“So why do I need another shovel?” you ask?  Well, probably you don’t.  But if your garden soil is hard, then you probably do.  I’ve talked about the 2-tiner before.  Remember that the advantage of having only two tines is that not only do they penetrate soil more easily, but they also make removing peripheral iris rhizomes easier.  This new shovel is called a spear head spade.  It has the advantage of a narrow, pointed head that makes it easier to dig into a hard surface.  It is stronger than a 2-tiner which sometimes can have its tines bent when the soil is really tough.  The base of the spade’s blade is still wide enough for your foot to get a good purchase.  I think the cost of this spear headed spade is rather pricey, but it may be worth it and become your favorite tool.  I would avoid the really short handled version—it wouldn’t give you enough leverage.  Below is the model available from Amazon which is probably your best bet for $52.  Google “spear head shovel” to see options.

Stan, The Tool Man

New Sharpening Tool

Sharpening Tool
Sharpening Tool

I am really excited about a new tool that I just discovered.  I was sharpening tools for the volunteers pruning the roses at the Sacramento Historical Cemetery, and one of the workers showed me a sharpening tool that I had never used.  I had avoided it because it seemed like just a gadget too simple to be effective.  But I tried it out on the spot, and it really works!  This tool consists of a handle with a slim rectangle of carbide at the end.  Even though the carbide has 90 degree edges, those edges are so sharp that they are able to shave off metal from the cutting edge of a pruner or lopper.  Using this tool takes just a little practice, and I could show you the technique in few seconds if you end up buying one.  So why would you use this tool instead of the metal file that I’ve touted before?  Using a file is tricky because you have to stabilize the garden tool and then establish the proper angle with the file.  Then too, sometimes there is very little space to fit a file near the hinge point of the blades.  This new tool avoids these complications.  It is such a small tool that it can easily be carried in your pocket if you want to sharpen your pruner on the job.  So I think this tool should be on your must buy list if you like to keep your pruners and lopper sharp.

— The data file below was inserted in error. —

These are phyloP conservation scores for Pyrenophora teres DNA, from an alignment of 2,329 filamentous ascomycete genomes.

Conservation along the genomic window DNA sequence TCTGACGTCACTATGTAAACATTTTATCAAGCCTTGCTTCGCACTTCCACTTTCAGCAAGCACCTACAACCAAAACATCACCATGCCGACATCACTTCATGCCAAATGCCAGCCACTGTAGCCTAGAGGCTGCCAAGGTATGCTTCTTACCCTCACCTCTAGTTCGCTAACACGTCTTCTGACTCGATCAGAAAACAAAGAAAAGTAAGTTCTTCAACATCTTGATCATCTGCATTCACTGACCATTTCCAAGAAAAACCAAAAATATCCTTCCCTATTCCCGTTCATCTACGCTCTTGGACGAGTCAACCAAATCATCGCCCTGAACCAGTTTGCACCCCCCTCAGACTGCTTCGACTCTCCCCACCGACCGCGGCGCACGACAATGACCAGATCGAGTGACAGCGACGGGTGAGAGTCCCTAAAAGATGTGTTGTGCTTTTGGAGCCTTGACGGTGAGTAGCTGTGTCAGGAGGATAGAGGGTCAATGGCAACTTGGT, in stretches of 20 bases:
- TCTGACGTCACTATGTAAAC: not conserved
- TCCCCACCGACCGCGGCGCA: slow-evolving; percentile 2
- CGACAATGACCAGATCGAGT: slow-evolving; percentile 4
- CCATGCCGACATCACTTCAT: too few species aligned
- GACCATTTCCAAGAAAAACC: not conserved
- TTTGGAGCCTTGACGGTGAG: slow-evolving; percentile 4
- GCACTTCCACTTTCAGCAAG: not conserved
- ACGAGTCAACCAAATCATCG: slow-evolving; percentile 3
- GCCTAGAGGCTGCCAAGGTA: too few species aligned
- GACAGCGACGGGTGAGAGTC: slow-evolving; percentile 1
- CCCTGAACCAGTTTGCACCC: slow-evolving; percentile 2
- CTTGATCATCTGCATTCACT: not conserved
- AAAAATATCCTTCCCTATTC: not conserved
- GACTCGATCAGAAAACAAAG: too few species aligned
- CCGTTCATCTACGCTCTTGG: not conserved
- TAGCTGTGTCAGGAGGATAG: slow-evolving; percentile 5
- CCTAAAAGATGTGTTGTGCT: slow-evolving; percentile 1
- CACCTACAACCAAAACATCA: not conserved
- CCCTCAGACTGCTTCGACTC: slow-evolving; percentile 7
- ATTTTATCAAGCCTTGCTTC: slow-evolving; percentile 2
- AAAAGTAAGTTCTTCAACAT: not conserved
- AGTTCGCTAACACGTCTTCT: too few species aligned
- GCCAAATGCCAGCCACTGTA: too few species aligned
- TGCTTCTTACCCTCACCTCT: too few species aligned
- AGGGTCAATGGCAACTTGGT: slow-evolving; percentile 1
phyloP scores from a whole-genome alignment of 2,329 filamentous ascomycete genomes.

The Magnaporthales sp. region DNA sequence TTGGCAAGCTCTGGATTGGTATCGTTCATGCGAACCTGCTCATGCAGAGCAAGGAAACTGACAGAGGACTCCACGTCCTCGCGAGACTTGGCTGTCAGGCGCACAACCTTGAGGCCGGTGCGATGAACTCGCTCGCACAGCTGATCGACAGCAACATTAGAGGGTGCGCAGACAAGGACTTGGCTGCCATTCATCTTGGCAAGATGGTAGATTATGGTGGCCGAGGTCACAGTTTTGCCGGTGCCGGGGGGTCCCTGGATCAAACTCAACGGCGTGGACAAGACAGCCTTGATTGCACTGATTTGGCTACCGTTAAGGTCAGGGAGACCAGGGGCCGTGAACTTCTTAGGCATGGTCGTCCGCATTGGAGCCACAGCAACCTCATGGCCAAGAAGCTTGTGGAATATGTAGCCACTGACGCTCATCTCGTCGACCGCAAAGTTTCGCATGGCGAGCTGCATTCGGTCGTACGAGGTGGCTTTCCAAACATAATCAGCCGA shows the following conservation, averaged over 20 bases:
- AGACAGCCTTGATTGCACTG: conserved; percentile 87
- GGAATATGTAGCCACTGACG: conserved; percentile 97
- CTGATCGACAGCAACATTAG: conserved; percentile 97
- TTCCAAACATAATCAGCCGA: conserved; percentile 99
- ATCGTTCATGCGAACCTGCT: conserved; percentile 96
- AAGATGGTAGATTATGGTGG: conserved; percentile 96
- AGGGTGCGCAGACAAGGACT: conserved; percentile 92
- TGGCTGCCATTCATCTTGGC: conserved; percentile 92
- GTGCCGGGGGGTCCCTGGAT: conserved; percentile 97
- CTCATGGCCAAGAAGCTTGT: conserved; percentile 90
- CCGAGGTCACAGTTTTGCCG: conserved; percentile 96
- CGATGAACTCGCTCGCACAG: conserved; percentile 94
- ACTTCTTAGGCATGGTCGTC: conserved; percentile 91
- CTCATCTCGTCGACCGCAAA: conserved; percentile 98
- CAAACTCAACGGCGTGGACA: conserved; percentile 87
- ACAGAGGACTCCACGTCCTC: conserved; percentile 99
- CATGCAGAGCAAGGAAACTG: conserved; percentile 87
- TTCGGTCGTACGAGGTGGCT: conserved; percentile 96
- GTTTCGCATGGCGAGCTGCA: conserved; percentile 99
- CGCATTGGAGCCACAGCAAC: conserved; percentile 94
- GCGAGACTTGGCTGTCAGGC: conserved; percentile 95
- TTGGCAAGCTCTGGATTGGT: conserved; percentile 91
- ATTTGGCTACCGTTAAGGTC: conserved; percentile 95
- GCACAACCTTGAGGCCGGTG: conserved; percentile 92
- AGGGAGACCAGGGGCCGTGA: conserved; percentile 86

The Corona AC 8300 Sharpening Tool can be purchased on Amazon for $10.

Stan, still The Tool Man

Fruit Picker Head

Fruit Picker Head
Fruit Picker Head